When I read about automation, which I do very often nowadays, I feel it’s bringing another industrial revolution which will change everything in professional landscape beyond recognition all in a few years’ time. Many of the existing roles across industries will be automated with technology replacing humans. Those that remain human-dependent will transform beyond recognition. Companies are reacting to it through adoption and adjustment. They are embracing automation on one hand and trying to figure out how best to use their existing workforce in this new emerging order. Neither is without its challenges.
Automation will invade roles of varied kinds across industries rendering most of them redundant. Is it possible to reskill/upskill everyone whose role will be made obsolete by automation? You can’t reskill someone in anything you want; each resource has certain limitations defined by aptitude/education etc.
That leaves us with one question: what kind of roles are endangered? A short answer is roles involving tasks/activities that are simple and repetitive. But a bigger concern is how simple is simple and repetitive, repetitive. HDFC, for example, is automating loan-underwriting, an activity highly regarded in banking.
Additionally, in any role there are activities that are simple and repetitive – if you only automate those parts and leave the other parts, in a role, to be performed by humans, then you will leave employees partially underemployed leaving the organization to pay for their downtime neutralizing the cost benefit automation was expected to bring to the organization.
Among all industries facing this challenge, it is IT which is making the biggest noise – because automation may have caused disruption to other industries, but IT is faced with an existential threat: automation can throw its entire business model into disarray.
In its roughly two and half decades of existence, majority of the Indian IT industry’s workforce has been involved in low-end volume oriented work outsourced from the West and very little or nothing in terms of innovation or research and development based work. Although this is particularly true when it comes to services, the product part of the industry is not much better. The Indian bellwethers, like Infosys, Wipro and TCS have subsisted on this outsourcing model for so long.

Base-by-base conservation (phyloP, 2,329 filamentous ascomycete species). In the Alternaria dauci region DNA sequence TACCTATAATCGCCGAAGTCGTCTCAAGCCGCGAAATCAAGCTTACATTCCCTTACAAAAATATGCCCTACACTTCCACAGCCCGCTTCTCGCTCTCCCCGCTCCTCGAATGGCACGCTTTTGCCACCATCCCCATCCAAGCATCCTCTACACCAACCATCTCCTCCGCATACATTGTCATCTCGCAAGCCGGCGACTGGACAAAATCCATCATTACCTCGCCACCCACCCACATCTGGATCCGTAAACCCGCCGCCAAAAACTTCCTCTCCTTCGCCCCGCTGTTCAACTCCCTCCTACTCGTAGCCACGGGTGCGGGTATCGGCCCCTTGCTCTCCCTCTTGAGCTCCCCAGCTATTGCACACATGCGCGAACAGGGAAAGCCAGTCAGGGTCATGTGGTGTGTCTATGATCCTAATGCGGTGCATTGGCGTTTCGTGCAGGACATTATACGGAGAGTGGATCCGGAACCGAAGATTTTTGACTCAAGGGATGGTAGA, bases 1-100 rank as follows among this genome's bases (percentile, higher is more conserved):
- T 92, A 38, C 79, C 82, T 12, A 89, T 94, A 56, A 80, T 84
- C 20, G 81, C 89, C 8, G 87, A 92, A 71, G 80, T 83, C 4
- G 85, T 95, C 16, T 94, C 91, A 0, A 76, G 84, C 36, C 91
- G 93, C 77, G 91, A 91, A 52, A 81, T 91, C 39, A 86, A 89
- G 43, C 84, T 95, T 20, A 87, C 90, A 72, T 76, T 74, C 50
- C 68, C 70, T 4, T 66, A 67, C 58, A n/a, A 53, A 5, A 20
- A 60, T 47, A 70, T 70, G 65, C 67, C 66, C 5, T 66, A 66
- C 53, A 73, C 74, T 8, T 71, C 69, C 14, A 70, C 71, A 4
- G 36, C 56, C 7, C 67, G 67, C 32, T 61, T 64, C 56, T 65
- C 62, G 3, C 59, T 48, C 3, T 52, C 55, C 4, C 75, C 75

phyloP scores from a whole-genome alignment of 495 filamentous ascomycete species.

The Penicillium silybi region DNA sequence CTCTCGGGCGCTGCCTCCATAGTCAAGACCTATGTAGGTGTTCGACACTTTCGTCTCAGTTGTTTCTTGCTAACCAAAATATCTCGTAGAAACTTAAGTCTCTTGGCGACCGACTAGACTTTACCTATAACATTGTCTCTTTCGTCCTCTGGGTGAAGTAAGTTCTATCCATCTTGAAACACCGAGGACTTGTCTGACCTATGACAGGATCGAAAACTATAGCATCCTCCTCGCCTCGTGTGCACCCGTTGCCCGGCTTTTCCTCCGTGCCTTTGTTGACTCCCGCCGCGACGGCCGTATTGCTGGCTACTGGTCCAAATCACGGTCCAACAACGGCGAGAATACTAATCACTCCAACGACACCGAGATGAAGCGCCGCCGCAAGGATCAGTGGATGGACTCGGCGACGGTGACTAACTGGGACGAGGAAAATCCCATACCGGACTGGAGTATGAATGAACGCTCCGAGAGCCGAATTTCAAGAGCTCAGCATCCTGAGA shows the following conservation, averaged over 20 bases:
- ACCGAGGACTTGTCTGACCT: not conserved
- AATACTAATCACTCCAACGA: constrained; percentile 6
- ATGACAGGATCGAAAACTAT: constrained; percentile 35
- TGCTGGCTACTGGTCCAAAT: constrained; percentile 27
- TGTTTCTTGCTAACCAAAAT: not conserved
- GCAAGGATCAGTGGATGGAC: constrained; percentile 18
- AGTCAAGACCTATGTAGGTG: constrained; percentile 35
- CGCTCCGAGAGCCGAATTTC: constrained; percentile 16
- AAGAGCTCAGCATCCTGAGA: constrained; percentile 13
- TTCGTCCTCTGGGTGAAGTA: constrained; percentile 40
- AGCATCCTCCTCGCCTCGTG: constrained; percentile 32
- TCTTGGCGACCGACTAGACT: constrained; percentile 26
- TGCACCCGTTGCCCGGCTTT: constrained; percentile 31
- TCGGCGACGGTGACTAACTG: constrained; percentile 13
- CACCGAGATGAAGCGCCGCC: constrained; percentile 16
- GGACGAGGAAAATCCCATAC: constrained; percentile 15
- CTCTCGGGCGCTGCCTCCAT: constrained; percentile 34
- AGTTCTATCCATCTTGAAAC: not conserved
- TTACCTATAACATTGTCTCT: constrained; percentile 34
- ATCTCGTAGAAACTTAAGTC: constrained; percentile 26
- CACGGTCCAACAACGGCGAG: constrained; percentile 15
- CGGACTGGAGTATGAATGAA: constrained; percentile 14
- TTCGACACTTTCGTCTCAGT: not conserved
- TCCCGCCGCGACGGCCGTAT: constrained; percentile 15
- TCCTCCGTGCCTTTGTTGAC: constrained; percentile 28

And as a result, the industry is infested with roles involving activities that are simple and repetitive. Skills to handle volume based work are lauded here and simple renovations are passed off as innovations. The industry has produced an army of workers who almost no nothing outside nuts and bolts and quick fixes required to keep an IT infrastructure going and have very little skills to survive outside this ecosystem.
The product part of IT is also threatened but in slightly different ways. Basic coding – the main stock in trade of the software companies – is one of the things that will be made obsolete by automation. Product/application consumption and maintenance habits are also changing. Applications residing on cloud is a point in case.
So where are we headed?
My guess is the behemoths will try to negotiate the storm by doing several things: offloading workforces, reskilling where possible, investing in technologies and acquiring new startups (attempting to monopolize innovation in the process). Startups that manage to survive the predatory attempts of the biggies and remain afloat will occupy a huge market space and they will be among equal employers in Indian IT (and also in other sectors). In short, they will script a new IT story. And given the rising protectionism in geopolitics, it mayn’t be one of handling low end outsourced work from the US and Europe.
But every day when I read my fill of business news I feel we won’t get there without considerable pain.